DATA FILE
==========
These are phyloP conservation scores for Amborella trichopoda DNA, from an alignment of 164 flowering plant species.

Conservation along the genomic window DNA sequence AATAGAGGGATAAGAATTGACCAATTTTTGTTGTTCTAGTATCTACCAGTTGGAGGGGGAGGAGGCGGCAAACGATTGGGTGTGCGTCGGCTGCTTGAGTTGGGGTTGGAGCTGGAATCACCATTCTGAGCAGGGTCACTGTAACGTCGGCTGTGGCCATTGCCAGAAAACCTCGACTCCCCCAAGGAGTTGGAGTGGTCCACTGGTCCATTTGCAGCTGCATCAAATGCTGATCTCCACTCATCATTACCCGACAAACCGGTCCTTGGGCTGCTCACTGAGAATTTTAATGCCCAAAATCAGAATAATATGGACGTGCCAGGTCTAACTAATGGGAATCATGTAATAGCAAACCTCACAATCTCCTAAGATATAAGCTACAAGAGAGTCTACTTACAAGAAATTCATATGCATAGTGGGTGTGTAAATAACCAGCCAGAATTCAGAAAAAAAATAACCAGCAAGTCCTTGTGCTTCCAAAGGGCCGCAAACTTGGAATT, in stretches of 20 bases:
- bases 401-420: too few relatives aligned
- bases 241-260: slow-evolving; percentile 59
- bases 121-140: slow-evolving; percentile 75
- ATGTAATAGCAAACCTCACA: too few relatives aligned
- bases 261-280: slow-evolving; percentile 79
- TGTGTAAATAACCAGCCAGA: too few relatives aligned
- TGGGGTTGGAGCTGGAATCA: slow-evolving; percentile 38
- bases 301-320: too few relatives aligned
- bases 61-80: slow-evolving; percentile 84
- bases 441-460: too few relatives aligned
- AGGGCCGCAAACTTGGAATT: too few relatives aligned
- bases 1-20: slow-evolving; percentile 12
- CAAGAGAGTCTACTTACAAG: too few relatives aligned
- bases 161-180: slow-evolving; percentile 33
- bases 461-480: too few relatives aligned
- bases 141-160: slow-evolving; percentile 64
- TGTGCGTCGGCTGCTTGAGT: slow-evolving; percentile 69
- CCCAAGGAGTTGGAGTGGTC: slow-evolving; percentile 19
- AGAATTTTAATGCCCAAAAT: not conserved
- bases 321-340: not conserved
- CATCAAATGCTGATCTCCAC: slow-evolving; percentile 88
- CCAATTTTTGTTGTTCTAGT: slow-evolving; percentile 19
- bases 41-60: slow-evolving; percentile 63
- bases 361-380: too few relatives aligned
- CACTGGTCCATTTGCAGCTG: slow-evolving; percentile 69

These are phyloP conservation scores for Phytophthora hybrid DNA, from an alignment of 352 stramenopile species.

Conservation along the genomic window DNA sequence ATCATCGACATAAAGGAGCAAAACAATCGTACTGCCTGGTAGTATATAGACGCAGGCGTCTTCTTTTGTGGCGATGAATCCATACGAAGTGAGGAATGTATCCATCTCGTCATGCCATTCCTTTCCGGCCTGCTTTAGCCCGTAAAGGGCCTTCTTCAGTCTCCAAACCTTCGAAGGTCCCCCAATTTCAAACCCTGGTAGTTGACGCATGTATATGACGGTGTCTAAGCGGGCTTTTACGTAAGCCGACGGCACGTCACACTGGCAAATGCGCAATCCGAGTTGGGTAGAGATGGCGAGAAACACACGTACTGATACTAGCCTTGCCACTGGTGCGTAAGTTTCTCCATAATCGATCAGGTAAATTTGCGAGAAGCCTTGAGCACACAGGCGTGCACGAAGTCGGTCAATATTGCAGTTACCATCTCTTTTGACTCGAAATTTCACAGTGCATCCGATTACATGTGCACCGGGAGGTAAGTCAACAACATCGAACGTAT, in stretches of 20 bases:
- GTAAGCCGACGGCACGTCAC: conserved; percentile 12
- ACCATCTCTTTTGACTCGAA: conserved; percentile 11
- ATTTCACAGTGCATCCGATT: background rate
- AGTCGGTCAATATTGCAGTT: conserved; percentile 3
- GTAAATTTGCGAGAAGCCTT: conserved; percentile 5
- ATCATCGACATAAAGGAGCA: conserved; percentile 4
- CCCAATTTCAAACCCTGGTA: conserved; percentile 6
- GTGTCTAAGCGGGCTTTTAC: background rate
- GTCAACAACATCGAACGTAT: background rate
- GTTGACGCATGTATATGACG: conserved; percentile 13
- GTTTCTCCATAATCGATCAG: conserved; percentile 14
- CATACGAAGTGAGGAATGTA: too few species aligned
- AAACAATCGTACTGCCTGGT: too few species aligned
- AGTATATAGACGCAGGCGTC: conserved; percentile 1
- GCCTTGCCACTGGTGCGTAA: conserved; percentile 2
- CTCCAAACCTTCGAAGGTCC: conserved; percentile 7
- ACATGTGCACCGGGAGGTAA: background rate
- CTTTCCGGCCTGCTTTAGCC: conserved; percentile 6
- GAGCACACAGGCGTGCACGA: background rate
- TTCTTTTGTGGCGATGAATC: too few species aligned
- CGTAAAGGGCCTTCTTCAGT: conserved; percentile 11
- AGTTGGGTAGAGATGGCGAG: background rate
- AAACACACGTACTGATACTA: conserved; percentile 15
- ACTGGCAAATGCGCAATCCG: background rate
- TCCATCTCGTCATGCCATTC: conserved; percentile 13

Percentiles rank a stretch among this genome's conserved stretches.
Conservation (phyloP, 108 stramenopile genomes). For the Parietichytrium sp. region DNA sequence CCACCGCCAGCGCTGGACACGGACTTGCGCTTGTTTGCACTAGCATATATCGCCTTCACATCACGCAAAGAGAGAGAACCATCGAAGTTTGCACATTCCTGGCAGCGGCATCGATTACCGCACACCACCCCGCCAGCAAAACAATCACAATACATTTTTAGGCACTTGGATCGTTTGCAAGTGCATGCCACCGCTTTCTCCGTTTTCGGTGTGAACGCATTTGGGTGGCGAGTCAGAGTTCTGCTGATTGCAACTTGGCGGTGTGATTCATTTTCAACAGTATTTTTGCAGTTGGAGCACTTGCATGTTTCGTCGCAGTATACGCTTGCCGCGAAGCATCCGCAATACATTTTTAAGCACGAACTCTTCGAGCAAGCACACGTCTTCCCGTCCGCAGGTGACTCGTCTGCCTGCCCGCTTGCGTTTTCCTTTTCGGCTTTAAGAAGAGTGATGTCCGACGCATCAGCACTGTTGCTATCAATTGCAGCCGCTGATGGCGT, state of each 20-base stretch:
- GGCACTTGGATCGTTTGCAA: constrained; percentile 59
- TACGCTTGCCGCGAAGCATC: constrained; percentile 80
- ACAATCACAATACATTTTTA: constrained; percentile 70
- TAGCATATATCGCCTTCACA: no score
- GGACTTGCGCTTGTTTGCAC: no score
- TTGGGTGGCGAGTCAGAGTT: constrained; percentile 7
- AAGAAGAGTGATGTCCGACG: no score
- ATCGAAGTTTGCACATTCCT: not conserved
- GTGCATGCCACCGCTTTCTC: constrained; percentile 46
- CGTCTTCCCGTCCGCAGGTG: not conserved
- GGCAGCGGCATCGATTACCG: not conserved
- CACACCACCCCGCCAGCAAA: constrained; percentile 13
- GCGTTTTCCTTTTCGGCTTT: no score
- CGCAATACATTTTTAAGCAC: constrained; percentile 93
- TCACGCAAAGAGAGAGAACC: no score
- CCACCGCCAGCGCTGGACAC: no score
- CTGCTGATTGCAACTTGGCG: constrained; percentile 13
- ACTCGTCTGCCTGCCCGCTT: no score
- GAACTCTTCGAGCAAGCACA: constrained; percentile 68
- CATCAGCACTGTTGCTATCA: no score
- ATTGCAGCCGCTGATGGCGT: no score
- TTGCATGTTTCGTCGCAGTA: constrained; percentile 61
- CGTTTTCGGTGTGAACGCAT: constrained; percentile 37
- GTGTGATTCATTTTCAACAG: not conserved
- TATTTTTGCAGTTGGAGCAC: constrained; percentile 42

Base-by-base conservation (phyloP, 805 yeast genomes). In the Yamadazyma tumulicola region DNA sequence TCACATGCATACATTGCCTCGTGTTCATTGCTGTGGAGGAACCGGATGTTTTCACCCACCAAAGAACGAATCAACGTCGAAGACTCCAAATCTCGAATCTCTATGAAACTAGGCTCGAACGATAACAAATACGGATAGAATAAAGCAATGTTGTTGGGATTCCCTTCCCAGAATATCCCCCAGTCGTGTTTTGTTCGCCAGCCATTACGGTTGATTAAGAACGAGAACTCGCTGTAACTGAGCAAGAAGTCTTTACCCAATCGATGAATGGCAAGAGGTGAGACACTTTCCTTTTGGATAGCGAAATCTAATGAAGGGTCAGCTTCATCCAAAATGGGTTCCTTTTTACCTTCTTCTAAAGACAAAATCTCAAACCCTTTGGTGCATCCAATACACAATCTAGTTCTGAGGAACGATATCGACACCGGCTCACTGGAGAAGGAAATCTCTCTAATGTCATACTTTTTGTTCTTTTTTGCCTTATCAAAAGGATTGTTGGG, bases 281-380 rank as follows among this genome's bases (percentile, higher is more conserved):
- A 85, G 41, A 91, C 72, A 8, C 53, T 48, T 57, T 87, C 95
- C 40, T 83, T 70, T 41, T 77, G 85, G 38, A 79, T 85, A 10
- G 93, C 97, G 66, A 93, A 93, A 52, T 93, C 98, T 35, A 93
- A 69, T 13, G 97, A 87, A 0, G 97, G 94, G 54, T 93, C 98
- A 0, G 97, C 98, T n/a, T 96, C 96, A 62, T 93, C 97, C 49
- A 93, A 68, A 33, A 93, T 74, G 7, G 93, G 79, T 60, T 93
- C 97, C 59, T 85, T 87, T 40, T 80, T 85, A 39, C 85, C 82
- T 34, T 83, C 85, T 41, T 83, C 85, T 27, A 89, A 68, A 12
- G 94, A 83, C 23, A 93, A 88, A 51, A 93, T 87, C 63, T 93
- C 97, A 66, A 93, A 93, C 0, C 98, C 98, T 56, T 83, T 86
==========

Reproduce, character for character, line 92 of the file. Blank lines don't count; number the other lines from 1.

- C 97, A 66, A 93, A 93, C 0, C 98, C 98, T 56, T 83, T 86